NEW HAVEN — Future dieticians receiving education and training at Gateway Community College’s (GCC) new downtown campus will have access to state-of-the-art equipment in its Dietetic Technology Laboratory, thanks to a $150,000 gift from Anthem Blue Cross & Blue Shield of Connecticut. “The college plays a key role in educating tomorrow’s workforce, including those who seek careers in health care,” said Anthem President David R. Fusco in a statement. In recognition of the gift, given through GCC’s “Your College. Your Future” building campaign, the new lab will carry the Anthem name. GCC’s Dietetic Technology Program currently has 60 enrolled students; 344 have graduated with an associate of science degree since the program’s inception. “The teaching technology in our new laboratory will provide many more dietetic technology students the opportunity to bridge what they’re learning in class with instructional demonstrations and hands-on practice,” said Elaine Lickteig, coordinator of the Dietetic Technology Program.
HARTFORD — Not all public-transportation commuters fared equally in the state budget approved by legislators in May. While a planned bus-fare increase was excised before final legislative approval, Metro North riders were not so lucky. Employees who commute to work via Metro North will be subject to a four-percent rise in the cost of their tickets come next January 1.
WETHERSFIELD — Preliminary figures from the state’s Department of Labor show that there were 4,100 fewer nonfarm jobs in the state in April compared with the previous month, and 2,300 fewer positions compared with April 2011. However, the numbers could be misleading because of factors that include mild winter weather which made for above-average employment activity in industries that usually see a slow-down during the winter months. That could make spring employment figures less sanguine.
“The decline in both monthly and annual job growth numbers in April is disappointing, but unusual seasonal patterns this past winter into spring make these numbers difficult to interpret,” said Andy Condon, director of DOL’s Office of Research, in a statement. Condon chose to interpret the numbers optimistically, saying, “Despite variability in growth from month to month we still appear to be on a path of positive, albeit modest, job growth.” Connecticut saw a net gain of 5,300 jobs in the first four months of this year, according to the department. The state’s April unemployment rate remained the same as the previous month, 7.7 percent.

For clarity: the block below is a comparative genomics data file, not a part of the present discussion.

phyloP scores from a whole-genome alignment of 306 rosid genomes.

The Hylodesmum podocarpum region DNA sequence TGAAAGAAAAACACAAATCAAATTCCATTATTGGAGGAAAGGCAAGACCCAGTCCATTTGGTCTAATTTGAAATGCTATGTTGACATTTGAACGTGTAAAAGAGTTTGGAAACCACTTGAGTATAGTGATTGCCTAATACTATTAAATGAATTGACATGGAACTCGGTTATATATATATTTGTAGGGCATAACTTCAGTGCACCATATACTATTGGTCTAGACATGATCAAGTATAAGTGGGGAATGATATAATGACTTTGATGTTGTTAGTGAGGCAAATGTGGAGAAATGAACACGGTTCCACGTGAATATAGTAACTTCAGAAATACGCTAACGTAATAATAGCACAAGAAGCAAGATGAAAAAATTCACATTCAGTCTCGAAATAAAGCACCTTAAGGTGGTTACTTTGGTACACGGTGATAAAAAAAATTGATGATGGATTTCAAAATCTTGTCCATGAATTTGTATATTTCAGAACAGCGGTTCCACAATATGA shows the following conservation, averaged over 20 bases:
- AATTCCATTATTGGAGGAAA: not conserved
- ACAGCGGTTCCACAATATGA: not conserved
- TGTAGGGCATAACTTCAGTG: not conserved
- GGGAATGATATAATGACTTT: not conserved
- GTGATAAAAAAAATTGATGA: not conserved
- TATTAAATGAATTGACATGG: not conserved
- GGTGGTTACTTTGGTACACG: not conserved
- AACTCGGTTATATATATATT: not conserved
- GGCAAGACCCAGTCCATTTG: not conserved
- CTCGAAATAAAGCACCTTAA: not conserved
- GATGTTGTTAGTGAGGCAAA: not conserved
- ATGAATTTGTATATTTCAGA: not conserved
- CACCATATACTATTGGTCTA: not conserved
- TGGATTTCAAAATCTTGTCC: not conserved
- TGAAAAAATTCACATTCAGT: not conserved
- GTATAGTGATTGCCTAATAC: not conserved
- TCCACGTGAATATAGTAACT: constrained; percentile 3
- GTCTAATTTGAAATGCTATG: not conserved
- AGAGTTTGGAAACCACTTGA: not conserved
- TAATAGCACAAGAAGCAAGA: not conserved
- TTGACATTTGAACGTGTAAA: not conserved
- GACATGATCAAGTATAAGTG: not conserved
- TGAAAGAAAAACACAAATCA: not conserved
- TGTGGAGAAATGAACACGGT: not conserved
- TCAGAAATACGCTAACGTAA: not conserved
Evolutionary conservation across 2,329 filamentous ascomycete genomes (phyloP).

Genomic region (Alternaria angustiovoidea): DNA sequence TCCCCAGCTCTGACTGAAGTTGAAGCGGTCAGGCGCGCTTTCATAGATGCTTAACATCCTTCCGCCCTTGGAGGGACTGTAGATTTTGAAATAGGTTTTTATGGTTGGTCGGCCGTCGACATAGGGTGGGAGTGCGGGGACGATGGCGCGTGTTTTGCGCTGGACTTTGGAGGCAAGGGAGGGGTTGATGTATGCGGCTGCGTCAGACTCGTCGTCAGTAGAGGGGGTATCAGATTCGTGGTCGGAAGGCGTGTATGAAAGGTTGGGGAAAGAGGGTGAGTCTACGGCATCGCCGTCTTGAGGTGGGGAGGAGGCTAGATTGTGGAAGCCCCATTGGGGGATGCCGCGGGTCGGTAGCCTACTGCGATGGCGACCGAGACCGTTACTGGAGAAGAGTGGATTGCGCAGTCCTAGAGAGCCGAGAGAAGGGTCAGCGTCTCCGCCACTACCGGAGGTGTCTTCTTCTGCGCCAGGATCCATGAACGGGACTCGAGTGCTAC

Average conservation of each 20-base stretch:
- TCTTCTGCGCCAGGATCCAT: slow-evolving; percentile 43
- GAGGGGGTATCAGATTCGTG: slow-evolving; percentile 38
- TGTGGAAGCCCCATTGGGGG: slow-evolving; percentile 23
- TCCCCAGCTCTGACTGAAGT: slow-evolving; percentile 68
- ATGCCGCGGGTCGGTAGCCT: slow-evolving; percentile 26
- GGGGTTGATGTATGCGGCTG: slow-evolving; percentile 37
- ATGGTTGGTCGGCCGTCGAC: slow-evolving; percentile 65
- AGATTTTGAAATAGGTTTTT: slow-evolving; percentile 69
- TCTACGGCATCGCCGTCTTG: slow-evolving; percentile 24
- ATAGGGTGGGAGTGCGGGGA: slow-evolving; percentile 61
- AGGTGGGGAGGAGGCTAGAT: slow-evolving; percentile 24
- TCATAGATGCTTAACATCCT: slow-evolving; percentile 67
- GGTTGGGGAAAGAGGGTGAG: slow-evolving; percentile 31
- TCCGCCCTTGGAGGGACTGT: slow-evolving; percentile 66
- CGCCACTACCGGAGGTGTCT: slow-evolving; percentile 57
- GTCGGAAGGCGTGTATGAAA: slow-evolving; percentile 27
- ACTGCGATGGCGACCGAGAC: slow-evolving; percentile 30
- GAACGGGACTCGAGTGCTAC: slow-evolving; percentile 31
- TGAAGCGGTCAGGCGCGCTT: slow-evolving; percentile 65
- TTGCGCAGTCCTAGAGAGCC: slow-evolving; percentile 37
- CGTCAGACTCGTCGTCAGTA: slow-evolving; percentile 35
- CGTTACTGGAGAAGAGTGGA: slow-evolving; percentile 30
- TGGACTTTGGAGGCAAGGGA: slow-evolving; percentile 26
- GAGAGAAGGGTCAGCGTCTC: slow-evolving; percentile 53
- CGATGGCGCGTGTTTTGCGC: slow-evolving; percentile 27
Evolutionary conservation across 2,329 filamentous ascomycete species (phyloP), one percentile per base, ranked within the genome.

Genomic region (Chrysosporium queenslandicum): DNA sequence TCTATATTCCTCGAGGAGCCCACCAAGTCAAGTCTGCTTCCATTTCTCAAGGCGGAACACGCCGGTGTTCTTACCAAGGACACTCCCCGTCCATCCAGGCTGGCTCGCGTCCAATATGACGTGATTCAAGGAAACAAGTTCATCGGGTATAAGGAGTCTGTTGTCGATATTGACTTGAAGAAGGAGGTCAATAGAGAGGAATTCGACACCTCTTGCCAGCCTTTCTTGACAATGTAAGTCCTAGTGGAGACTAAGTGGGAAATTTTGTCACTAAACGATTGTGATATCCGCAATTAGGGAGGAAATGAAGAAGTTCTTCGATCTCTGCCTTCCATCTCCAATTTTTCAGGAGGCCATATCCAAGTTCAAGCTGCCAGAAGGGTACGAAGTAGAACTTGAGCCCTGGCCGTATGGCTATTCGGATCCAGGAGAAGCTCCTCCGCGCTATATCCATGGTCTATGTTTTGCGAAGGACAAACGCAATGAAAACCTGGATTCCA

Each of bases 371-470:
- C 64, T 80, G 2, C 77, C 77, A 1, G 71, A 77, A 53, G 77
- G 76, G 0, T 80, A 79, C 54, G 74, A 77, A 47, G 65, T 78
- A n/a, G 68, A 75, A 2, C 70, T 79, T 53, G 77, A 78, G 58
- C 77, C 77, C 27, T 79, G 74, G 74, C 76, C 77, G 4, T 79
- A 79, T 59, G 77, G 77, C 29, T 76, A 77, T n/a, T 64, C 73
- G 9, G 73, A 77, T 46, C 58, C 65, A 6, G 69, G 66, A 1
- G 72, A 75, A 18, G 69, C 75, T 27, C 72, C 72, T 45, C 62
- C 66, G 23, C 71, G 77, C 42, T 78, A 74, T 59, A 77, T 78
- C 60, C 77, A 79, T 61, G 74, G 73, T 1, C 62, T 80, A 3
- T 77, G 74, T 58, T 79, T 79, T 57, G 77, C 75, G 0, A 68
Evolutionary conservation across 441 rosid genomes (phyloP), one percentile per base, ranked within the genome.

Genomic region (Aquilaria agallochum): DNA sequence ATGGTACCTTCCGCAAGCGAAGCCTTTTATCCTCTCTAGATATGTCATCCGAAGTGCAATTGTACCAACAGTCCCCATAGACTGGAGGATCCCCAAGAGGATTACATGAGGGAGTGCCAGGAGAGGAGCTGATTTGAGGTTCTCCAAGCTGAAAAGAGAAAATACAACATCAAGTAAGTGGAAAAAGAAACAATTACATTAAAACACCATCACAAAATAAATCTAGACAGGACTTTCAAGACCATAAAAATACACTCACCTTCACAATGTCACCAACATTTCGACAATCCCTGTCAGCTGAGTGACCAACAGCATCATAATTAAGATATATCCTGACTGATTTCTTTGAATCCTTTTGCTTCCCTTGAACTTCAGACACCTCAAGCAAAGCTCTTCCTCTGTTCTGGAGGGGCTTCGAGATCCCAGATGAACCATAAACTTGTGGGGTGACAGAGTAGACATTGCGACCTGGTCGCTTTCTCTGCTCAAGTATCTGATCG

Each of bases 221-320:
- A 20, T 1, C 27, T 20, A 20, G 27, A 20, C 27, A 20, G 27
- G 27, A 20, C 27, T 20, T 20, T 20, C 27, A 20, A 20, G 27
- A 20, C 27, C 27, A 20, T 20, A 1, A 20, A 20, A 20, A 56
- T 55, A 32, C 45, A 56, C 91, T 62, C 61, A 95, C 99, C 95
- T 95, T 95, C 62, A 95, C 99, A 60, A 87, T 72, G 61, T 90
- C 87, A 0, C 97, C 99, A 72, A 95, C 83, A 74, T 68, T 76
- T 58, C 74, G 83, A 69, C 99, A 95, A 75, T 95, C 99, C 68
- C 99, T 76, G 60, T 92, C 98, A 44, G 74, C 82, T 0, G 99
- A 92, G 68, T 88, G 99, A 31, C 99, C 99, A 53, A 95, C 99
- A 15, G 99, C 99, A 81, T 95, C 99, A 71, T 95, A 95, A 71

NEW HAVEN — Much bigger and much better for the city of New Haven is how Higher One describes its new headquarters, which can accommodate ten times the number of employees that the company’s previous location in Science Park originally housed. The former Winchester Arms Factory site, fully refurbished to serve as Higher One headquarters, can accommodate 240 employees. “I’m happy the state of Connecticut saw the wisdom in making the investments alongside our partner Higher One to rebuild this great building and mark a new history for New Haven,” Gov. Dannel P. Malloy is quoted in a Higher One press release as saying. The governor was among several dignitaries attending a March 20 ribbon cutting ceremony.
Higher One, which also has offices in Oakland, Calif. and Atlanta, employs some 600 workers nationwide.
NEW HAVEN — Services at Yale-New Haven Hospital’s main location on York Street are supplemented by a number of facilities throughout the region. Among them are blood-drawing sites. All must be staffed. And that’s where ConnCAT comes in.
A new community program housed in a refurbished second-floor facility at 4 Science Park, ConnCAT — or the Connecticut Center for Arts & Technology — will devote some of its resources to training unemployed New Haven-area residents in marketable job skills. Initially the focus will be on medical coding and phlebotomy.
“These are two market-relevant job training [areas] indicated by Yale [YNHH] as a need for them immediately,” explains Erik Clemons, ConnCAT’s executive director and president. The program formally opened its doors last month with a festive gathering of community leaders who, according to reports of the event, met the city’s latest effort to aid job-seekers with wholehearted enthusiasm.
That wasn’t always the case.